Camp Ramah, the summer camp of the Conservative Movement, had such profound significance for me. Raised in a marginal Jewish family, indifferent to the content of my Hebrew school experience, it was at Ramah that I was introduced to the rhythm of the Jewish week and the beauty and glory of Shabbat, participatory prayer, and […]
I am sure that your essays about Ramah experiences usually come from those who came to Ramah as children. I found Camp Ramah as an adult, yet it has influenced my life significantly.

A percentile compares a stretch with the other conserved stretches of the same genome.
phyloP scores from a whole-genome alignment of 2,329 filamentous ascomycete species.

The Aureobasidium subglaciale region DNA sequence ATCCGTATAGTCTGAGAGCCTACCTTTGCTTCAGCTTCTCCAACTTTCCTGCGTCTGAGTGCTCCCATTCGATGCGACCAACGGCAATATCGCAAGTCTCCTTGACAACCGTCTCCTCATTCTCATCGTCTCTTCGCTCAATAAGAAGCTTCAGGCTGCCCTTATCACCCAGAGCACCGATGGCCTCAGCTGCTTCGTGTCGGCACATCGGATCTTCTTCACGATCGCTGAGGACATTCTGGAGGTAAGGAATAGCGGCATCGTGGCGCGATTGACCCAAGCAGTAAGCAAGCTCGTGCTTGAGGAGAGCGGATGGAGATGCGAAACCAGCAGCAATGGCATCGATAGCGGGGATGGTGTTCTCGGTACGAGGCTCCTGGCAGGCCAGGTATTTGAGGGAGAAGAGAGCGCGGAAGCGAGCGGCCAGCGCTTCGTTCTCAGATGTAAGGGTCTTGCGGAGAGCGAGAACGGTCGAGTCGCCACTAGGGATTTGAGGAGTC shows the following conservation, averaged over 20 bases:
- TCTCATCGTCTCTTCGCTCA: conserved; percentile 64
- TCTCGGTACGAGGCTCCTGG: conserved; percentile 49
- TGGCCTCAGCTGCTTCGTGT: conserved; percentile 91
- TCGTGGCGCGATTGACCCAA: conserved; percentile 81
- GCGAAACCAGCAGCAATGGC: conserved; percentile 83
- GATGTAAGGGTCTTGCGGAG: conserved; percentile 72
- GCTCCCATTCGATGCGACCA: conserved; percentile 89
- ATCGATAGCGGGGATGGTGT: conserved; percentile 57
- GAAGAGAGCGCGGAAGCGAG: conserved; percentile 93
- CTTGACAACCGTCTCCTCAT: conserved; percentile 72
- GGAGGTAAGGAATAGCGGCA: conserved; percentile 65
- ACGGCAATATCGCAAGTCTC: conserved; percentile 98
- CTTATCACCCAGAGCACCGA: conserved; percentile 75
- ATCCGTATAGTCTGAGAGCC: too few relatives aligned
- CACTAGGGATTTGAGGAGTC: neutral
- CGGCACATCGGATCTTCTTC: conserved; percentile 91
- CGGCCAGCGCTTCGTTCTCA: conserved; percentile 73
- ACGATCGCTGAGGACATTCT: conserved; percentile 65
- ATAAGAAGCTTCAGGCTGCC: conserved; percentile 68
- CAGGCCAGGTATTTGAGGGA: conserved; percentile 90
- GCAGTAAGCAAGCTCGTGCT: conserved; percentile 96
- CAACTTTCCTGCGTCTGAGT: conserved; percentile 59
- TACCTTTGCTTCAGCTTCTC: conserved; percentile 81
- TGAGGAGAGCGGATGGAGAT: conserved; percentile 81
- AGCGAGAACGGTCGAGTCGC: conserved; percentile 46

Unless you teach him how to swim, I won’t take him back home again!” This was the warning supposedly issued by my late father, Professor Nahum M. Sarna, z”l, to his good friend the camp director, Rabbi Raphael Arzt, when he brought me to Camp Ramah in New England in 1968.
When I was twelve years old, my parents sent me to Ramah Berkshires — that was 1964. I returned every summer, went on Israel Seminar in 1968, and later was a staff member for around ten summers: junior counselor and Hebrew teacher at Ramah Canada, doctor at Ramah Poconos, and then at Berkshires.
Just last week, my family returned from seven days at Camp Ramah in Ojai, CA, where I served as Camp Rabbi. What makes me most sad to have left was not my own experience, but that of my family.